Jeff Reichert on Public Speaking
Among major American filmmakers, Martin Scorsese has the deepest and longest-running engagement with both sides of the fiction/nonfiction divide. As his career has worn on, he has actually increased his rate of documentary productions, fitting them in and amidst a series of increasingly bursting-at-the-seams narrative features. Yet, somehow, all of this activity is easily assimilated into that idea of Scorsese as restless artist—he just can’t stop filming, and films in whatever mode or register he sees fit at a given time. One couldn’t imagine Steven Spielberg popping off to make his own version of Italianamerican or Public Speaking, but that’s because there’s a crucial difference in these two filmmakers’ DNAs: one is a magician, the other is a chronicler.
Martin Scorsese had a terrific time during the production of the documentary Public Speaking, his portrait of writer and New York mainstay Fran Lebowitz. I know this not from anecdotal evidence or first-hand experience of the shoot, but from what’s on display in the film itself. Marty’s often doubled over in laughter in the corner of the frame or heard from off-screen cackling and wheezing as Fran holds court during her interview, ensconced in a mahogany Waverly Inn booth that might or might not be her regular spot (she’s not positive if it’s that booth or the one behind it). For any viewers out there still concerned with that rather tedious, always unobtainable ideal of objectivity in documentary, Scorsese’s constant stream of guffaws should be a signal of how disinterested he is in holding his subject’s feet to the fire, or in creating that kind of antiseptic space of interrogation that’s run from Errol Morris’s mid-career films to much of today’s documentary practice. The deck is so stacked in her favor that Fran, clearly recognizing a ready audience on the other side of the camera and the other side of the eventual screen, puts on quite the show.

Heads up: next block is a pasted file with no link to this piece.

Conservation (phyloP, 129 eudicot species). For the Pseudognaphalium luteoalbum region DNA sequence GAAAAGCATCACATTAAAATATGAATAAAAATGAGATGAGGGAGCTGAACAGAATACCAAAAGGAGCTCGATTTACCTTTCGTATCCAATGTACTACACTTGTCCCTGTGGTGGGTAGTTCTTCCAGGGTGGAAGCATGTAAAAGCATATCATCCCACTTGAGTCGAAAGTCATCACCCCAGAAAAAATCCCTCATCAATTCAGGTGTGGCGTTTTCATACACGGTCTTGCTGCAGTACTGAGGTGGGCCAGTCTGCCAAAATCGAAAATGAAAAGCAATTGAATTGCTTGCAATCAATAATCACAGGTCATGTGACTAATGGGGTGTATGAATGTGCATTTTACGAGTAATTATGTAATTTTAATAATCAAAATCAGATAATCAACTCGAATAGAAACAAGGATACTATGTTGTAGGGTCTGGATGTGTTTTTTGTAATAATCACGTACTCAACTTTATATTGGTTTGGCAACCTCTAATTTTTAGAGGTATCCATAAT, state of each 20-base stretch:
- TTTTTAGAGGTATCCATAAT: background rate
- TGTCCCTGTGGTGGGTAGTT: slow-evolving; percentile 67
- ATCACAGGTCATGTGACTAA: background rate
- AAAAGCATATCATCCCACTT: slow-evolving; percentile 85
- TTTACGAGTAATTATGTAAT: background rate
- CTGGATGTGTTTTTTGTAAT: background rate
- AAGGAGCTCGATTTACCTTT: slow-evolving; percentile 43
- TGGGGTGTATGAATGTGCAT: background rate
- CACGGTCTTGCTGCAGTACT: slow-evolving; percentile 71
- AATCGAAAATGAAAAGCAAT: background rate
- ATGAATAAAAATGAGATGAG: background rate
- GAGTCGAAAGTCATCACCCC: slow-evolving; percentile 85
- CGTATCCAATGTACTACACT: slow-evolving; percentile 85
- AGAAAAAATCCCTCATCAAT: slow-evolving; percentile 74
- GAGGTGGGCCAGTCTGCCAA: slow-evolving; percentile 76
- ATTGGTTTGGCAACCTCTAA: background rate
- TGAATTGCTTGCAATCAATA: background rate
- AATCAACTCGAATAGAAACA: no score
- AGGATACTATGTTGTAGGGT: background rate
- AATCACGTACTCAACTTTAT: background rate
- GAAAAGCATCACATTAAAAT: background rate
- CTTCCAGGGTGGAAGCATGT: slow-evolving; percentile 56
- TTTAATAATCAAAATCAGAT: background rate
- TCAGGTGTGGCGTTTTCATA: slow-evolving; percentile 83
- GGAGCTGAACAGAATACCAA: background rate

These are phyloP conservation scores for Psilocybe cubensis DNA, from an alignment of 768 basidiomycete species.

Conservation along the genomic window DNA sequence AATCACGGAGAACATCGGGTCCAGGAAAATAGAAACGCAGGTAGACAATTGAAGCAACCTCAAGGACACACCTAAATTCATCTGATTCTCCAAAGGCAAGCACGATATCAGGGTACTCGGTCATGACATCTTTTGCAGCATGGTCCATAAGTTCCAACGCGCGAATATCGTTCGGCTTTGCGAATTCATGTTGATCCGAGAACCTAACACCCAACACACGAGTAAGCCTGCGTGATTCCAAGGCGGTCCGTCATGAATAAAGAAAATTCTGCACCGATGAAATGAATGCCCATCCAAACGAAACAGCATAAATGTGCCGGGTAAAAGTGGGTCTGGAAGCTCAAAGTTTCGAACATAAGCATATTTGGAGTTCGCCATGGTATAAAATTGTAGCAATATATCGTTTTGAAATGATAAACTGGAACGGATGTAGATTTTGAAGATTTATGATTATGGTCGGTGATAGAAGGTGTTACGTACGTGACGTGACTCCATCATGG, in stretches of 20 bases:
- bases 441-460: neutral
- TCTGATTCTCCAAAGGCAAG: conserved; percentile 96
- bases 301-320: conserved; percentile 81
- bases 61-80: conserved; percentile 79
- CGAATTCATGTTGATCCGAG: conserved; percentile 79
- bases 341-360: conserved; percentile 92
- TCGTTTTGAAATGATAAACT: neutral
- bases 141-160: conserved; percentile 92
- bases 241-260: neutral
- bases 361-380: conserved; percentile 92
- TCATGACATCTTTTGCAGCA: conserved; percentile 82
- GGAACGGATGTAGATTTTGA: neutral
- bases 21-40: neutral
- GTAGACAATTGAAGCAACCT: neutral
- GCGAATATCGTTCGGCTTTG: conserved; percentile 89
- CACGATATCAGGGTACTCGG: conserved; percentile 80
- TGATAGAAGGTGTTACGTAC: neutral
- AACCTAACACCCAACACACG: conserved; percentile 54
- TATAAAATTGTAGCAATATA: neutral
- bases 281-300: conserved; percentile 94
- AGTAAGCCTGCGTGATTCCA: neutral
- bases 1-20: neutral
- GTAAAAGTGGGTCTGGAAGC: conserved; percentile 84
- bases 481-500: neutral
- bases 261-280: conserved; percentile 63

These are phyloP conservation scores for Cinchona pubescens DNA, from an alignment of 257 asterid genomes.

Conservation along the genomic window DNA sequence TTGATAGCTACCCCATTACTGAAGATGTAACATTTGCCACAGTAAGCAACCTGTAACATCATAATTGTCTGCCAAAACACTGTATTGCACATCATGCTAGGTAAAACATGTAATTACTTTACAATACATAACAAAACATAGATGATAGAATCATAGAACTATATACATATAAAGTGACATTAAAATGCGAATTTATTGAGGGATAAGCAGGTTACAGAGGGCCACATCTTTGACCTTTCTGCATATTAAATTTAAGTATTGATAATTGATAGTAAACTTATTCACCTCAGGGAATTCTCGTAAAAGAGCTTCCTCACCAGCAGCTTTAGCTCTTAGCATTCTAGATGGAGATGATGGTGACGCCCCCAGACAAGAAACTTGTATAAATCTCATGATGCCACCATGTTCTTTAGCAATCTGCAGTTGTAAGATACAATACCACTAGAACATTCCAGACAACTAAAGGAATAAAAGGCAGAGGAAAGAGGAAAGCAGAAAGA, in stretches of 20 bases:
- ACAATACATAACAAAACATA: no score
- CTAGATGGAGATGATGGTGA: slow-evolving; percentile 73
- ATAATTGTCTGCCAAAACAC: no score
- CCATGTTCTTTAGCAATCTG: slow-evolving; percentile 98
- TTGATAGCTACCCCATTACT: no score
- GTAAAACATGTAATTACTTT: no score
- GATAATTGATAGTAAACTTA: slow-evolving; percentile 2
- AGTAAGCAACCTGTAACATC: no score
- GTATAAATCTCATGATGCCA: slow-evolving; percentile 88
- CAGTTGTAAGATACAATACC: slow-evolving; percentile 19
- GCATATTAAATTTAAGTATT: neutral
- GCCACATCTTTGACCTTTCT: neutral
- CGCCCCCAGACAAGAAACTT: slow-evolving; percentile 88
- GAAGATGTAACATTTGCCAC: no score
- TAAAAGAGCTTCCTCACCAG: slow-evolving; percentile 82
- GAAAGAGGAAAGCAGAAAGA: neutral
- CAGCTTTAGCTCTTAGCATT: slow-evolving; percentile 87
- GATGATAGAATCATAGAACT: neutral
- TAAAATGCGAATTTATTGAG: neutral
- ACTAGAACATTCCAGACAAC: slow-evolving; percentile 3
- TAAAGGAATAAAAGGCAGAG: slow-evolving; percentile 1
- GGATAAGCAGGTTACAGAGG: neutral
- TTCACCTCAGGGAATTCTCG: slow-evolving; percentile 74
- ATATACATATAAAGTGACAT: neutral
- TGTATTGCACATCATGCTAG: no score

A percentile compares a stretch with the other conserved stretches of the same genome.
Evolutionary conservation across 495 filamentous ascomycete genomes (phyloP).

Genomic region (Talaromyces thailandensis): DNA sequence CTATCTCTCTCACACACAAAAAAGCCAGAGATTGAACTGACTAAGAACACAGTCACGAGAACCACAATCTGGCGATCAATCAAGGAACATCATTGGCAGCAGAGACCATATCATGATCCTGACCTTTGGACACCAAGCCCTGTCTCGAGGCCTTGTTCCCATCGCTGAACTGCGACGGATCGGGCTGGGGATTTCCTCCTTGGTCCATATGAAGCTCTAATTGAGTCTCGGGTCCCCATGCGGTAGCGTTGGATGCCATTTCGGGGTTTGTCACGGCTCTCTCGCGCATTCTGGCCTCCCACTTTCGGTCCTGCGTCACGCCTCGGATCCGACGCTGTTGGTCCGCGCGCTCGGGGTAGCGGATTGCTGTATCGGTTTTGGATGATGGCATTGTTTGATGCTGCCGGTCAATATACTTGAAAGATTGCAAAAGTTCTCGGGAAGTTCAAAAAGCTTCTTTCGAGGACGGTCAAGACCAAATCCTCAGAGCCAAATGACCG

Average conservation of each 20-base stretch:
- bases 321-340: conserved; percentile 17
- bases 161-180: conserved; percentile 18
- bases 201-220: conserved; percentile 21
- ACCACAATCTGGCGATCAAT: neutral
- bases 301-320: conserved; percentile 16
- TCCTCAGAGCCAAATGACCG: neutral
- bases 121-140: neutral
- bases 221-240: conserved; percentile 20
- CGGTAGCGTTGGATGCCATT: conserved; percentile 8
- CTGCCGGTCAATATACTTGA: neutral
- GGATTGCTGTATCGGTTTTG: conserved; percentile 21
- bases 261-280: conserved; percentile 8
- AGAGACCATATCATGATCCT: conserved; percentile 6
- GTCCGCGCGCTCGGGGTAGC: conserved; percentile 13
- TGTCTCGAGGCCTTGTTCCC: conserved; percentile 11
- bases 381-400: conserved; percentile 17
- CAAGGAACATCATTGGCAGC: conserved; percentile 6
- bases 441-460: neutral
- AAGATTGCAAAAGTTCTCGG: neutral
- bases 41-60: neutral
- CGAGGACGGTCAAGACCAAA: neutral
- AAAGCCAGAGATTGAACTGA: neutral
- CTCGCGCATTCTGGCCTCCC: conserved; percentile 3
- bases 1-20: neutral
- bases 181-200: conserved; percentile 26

The two longtime New Yorkers are clearly friends, of the same generation (they’re about eight years apart in age), and have lived long enough in the same city to witness it erase and rewrite its identity several times over. This fact forms the basis of much of what Fran discusses in Public Speaking. A quick shot early in the film of Marty and Fran warmly hugging (blink and you’ll miss a sound guy rushing to escape the frame and sporting that usual caught-with-pants-down expression common to such situations), suggests we’re in for a casually intimate affair. That shot also signals that Scorsese is operating in the mode of his two earliest documentaries, Italianamerican and American Boy, which is to say: loose, discursive, and with little interest in formal precision or maintaining a remove from himself and his subjects or between his subjects and his audience.